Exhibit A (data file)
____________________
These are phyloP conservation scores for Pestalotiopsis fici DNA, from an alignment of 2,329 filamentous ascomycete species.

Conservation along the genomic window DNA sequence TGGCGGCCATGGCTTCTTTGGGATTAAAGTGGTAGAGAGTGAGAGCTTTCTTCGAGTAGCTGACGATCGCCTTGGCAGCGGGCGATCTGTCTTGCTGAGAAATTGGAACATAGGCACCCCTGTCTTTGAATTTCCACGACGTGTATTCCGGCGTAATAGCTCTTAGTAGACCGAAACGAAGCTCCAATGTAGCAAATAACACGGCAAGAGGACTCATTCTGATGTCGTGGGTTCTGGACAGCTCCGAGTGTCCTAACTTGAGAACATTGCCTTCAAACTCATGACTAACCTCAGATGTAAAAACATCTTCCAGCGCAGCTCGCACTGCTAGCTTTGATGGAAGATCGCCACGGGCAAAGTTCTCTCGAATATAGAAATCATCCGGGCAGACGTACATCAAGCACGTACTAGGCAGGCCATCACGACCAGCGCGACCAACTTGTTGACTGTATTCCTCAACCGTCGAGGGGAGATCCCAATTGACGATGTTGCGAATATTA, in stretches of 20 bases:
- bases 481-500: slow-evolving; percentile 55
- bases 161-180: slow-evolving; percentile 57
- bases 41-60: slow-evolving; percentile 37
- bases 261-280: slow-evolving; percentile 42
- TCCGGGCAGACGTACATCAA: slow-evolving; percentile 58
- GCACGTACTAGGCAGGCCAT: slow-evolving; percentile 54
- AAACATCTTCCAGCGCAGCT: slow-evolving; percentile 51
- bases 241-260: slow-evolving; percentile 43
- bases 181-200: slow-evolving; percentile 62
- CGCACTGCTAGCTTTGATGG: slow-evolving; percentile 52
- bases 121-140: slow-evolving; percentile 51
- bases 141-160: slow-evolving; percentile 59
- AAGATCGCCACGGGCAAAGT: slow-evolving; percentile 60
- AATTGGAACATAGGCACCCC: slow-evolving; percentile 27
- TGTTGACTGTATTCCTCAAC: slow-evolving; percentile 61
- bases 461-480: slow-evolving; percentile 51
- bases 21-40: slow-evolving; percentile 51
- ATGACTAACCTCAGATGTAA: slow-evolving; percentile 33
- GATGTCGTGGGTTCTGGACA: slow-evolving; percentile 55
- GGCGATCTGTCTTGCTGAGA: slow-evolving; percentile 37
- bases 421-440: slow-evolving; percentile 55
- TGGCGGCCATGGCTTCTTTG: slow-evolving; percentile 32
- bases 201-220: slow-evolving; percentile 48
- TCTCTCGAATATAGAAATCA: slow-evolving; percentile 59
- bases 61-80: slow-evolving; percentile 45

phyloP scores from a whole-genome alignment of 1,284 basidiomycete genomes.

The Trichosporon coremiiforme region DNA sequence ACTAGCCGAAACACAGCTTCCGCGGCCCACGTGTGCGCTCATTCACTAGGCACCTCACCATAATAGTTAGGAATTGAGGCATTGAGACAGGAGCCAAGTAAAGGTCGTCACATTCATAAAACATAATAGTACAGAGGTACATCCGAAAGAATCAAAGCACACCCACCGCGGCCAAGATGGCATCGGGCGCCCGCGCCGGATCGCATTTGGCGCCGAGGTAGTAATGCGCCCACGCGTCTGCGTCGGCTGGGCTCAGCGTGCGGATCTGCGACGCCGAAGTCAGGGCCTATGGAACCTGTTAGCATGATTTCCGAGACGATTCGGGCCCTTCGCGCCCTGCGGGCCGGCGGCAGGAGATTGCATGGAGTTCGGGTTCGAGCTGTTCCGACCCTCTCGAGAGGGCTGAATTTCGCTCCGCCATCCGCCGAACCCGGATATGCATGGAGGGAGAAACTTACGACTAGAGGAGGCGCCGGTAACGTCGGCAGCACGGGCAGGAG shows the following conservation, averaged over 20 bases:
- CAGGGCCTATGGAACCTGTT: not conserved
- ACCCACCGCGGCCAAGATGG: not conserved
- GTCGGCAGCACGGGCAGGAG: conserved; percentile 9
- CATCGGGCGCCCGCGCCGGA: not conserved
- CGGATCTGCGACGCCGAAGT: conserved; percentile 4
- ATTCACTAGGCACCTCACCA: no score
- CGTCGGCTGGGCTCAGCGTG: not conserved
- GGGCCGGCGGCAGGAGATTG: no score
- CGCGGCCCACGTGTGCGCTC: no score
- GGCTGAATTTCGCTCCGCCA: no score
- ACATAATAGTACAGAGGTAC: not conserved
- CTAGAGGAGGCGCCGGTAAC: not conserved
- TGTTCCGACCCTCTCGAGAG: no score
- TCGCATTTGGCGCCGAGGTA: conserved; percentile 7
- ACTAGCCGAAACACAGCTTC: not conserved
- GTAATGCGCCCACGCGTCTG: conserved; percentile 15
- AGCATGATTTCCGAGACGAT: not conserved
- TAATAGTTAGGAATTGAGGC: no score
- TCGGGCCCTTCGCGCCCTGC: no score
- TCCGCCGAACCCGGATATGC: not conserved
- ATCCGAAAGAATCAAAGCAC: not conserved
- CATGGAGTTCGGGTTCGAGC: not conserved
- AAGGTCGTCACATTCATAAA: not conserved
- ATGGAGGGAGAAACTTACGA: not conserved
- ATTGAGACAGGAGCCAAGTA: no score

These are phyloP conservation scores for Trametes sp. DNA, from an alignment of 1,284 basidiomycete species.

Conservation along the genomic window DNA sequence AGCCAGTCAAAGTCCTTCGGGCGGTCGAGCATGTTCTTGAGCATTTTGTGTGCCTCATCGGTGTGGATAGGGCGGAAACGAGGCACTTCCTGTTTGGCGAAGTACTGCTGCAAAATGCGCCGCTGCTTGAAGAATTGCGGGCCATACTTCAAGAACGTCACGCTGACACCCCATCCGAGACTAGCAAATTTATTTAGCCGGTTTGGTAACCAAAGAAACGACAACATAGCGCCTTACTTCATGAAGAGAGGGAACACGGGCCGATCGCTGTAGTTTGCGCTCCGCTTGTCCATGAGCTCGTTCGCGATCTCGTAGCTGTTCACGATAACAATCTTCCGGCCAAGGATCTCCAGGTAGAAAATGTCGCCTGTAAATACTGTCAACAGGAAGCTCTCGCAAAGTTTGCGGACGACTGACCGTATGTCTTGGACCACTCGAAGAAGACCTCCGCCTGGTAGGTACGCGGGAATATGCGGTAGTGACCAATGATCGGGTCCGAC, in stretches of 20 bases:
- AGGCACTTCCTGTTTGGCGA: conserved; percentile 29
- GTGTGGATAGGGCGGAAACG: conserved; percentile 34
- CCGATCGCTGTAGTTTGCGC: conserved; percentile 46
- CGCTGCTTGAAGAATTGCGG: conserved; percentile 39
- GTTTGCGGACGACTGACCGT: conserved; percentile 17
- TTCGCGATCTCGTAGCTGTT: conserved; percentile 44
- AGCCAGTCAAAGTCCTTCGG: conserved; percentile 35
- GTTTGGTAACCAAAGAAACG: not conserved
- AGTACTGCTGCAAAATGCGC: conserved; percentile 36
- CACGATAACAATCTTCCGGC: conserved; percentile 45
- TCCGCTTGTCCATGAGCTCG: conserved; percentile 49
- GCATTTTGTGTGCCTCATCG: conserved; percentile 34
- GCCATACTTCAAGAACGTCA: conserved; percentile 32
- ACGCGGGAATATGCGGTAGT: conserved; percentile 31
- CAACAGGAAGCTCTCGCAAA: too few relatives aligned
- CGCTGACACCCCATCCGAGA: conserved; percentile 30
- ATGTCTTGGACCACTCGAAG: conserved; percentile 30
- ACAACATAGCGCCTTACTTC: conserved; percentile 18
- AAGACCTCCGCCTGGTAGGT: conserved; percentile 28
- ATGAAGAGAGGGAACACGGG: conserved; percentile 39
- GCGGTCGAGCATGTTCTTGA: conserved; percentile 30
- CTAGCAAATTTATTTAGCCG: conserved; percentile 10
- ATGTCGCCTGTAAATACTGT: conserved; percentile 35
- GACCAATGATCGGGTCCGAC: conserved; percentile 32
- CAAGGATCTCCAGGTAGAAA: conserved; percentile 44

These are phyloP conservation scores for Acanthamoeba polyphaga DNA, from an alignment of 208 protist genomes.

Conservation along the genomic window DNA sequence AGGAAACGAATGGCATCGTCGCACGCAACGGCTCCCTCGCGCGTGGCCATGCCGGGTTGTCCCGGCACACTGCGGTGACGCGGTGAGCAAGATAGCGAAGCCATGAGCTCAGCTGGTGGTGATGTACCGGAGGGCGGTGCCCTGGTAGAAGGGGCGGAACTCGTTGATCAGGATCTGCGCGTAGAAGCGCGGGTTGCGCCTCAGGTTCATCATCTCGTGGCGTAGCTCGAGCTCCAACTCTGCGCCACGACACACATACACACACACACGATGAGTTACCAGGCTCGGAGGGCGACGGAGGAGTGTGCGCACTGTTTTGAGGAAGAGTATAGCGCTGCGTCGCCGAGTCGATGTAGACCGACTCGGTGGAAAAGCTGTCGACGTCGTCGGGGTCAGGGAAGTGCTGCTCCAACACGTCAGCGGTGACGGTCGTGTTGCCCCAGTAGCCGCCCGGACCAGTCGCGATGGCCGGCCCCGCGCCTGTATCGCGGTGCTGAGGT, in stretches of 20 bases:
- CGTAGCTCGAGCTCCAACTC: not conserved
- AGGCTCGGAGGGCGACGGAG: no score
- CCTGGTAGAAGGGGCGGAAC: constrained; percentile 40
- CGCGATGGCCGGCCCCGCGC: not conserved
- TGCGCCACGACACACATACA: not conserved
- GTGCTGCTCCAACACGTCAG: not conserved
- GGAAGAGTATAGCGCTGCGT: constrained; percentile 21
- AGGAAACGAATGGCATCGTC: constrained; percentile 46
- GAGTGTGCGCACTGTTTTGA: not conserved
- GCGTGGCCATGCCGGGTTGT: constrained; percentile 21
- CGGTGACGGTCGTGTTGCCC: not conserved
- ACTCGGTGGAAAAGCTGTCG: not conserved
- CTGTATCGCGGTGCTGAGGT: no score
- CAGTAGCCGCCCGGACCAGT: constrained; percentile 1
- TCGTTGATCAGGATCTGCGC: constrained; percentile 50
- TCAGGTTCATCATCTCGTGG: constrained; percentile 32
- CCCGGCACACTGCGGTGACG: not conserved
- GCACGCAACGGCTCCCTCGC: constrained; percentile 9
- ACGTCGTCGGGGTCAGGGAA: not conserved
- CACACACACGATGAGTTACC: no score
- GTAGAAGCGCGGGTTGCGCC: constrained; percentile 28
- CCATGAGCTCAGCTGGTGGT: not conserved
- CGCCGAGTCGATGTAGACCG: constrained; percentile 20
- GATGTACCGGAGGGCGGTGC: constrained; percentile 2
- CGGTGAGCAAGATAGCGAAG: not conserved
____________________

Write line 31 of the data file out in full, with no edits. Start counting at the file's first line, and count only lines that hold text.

- ACCCACCGCGGCCAAGATGG: not conserved